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# polynomial

A *polynomial* can be defined iteratively as follows:

The above process always yields expressions in which variables only have exponents that are positive (or nonnegative) and in which variables never occur in denominators or within functions such as under radicals or inside absolute values.

It should be mentioned that, if the above process is used to create a polynomial, then the process *must* terminate since polynomials are not infinitely long.

For example, $x^{2}y^{3}+\frac{1}{2}x^{2}y^{2}+y^{3}x^{2}\sqrt{2}$ is a polynomial. Note that fractions, radicals, and the like *can* occur in polynomials. It is only stipulated that no *variables* appear in denominators, under radicals, etc.

A *monomial* is a polynomial in which variables are being multiplied only. Within a polynomial, a monomial that is as large as possible is called a *term* of the polynomial. In the example above, $x^{2}y^{3}$, $\frac{1}{2}x^{2}y^{2}$, and $y^{3}x^{2}\sqrt{2}$ are the terms of the polynomial. As alluded to earlier, every polynomial has a finite number of terms.

Terms of a polynomial are *like* if their variable expressions match. In the example above, $x^{2}y^{3}$ and $y^{3}x^{2}\sqrt{2}$ are like terms.

When students are first learning about polynomials, it is advisable to teach them to alphabetize the variables in each term. That way, students can more easily detect like terms.

Like terms can be *combined* by using the distributive property. For example,

$\displaystyle x^{2}y^{3}+\frac{1}{2}x^{2}y^{2}+y^{3}x^{2}\sqrt{2}$ | $\displaystyle=x^{2}y^{3}+x^{2}y^{3}\sqrt{2}+\frac{1}{2}x^{2}y^{2}$ | ||

$\displaystyle=(1+\sqrt{2})x^{2}y^{3}+\frac{1}{2}x^{2}y^{2}.$ |

A polynomial is *expanded* if no variable occurs within parentheses. For example, $(x-3)(x+2)$ is a polynomial since both $x-3$ and $x+2$ are polynomials. Expanding and combining like terms yields

$\displaystyle(x-3)(x+2)$ | $\displaystyle=x^{2}+2x-3x-6$ | ||

$\displaystyle=x^{2}-x-6.$ |

In an expanded polynomial in which all like terms have been combined, the *constant term* is the term in which no variable appears (or all variables occur to the zero power). For example, $-6$ is the constant term of $x^{2}-x-6$. If no constant term appears, then the constant term is $0$.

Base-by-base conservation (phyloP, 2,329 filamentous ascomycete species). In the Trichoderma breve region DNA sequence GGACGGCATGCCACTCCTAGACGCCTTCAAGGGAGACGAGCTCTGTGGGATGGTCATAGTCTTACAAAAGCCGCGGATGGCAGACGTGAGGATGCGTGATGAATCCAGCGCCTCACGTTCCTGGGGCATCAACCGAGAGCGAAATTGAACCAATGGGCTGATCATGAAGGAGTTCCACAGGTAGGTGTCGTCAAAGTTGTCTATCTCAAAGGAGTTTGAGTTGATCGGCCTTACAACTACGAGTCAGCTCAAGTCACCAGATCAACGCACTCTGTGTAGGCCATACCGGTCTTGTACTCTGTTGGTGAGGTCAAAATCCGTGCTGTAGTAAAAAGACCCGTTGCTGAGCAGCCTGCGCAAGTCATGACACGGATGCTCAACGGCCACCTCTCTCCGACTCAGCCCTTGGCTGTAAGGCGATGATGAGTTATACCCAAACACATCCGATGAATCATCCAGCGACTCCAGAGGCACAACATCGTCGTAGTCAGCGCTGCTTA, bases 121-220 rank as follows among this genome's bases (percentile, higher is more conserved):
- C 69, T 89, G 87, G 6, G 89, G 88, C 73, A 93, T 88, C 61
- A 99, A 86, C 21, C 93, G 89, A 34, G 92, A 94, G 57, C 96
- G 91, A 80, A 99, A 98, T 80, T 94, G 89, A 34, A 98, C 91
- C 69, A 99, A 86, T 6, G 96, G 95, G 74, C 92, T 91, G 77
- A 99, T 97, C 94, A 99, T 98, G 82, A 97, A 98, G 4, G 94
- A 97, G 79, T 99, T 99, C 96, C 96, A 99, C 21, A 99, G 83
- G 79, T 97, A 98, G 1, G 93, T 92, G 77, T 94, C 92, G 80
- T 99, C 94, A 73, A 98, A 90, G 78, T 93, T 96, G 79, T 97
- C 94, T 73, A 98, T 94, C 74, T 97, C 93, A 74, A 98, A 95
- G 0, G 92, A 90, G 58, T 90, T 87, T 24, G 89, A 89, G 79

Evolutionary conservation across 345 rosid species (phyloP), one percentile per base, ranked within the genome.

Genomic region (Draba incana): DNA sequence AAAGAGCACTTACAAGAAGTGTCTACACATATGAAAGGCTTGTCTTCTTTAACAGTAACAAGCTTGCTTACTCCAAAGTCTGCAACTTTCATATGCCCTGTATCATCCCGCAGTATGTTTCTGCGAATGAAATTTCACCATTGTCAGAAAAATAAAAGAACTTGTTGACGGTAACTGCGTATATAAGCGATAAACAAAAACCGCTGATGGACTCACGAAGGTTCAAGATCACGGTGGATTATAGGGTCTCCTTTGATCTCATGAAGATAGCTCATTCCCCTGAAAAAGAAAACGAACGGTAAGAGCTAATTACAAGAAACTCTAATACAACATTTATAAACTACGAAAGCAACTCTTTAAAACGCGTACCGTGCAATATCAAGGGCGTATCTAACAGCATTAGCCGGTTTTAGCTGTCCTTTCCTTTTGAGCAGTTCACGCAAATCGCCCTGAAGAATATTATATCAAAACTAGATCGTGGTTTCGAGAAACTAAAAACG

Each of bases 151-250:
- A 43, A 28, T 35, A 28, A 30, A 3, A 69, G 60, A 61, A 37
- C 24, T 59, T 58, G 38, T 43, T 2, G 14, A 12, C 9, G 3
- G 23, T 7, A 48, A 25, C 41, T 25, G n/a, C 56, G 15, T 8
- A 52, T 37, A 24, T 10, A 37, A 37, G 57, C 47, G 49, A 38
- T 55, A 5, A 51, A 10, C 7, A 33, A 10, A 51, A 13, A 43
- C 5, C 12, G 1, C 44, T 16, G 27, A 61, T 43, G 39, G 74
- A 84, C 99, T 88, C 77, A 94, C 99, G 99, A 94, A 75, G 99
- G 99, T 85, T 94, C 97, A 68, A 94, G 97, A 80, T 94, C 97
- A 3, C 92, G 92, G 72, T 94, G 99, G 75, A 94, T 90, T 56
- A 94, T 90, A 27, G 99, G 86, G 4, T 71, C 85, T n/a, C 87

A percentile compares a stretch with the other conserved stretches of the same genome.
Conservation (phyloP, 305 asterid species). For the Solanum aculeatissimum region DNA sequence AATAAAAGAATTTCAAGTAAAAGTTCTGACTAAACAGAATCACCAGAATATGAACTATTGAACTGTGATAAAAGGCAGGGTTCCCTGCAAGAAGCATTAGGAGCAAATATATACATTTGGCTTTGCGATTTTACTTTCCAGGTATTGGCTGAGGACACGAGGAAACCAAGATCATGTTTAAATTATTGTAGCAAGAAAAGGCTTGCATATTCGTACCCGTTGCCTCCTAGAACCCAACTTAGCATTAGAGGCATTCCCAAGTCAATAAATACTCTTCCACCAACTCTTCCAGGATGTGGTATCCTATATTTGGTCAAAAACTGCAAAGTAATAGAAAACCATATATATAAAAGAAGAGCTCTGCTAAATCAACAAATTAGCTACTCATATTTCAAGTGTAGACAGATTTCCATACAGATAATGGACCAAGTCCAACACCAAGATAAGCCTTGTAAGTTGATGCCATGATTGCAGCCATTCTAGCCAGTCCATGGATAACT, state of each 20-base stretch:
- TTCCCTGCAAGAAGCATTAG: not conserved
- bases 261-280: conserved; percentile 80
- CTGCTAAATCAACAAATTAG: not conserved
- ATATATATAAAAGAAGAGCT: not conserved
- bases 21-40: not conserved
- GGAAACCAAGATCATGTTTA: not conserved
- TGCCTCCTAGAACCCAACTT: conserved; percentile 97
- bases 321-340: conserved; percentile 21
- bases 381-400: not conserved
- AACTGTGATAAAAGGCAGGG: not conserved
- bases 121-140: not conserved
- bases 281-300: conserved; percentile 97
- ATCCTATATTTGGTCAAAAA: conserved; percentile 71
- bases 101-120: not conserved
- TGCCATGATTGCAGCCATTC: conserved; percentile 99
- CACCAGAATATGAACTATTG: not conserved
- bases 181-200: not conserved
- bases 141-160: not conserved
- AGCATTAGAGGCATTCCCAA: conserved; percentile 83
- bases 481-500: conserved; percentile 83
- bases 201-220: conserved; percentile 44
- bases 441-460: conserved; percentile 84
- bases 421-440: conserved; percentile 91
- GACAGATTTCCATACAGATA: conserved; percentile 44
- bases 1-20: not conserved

The *degree* of a (nonzero) monomial is the sum of the exponents of its variables. Since $x^{0}=1$, the degree of a (nonzero) constant is $0$. Most sources do not define the degree of the polynomial $0$; some define the degree of the polynomial $0$ to be $-\infty$.

The *degree* of a polynomial is the maximum of the degrees of its terms after the polynomial has been expanded. For example, the polynomial $(1+\sqrt{2})x^{2}y^{3}+\frac{1}{2}x^{2}y^{2}$ has degree $5$.

The *coefficient* of a monomial is the numerical (non-variable) portion of the monomial. For example, the coefficient of $-2x^{2}y^{3}$ is $-2$.

Occasionally, it may be stipulated that all of the coefficients of a polynomial be in a certain set. For example, most textbooks on elementary mathematics deal with polynomials with integer coefficients almost exclusively. Other sets that are commonly used as the coefficients of polynomials include the rational numbers, the real numbers, and the complex numbers.

For the remainder of this entry, only polynomials in one variable will be discussed.

An expanded polynomial is in *descending order* if the degrees of the terms of the polynomial are strictly decreasing as the polynomial is read from left to right. Note that, for a polynomial to be written in descending order, all like terms have to be combined. For example, $x^{2}-x-6$ is in descending order. Since $x^{0}=1$, the constant term always occurs last in a polynomial written in descending order. Note that an expanded polynomial is in *ascending order* if the degrees of the terms of the polynomial are strictly increasing as the polynomial is read from left to right.

In an expanded polynomial in which all like terms have been combined, the *leading coefficient* is the coefficient of the term that determines the degree of the polynomial. Therefore, if a polynomial is written in descending order, then the leading coefficient will be the leftmost coefficient.

More to come…

## Mathematics Subject Classification

97D40*no label found*26C99

*no label found*12-00

*no label found*

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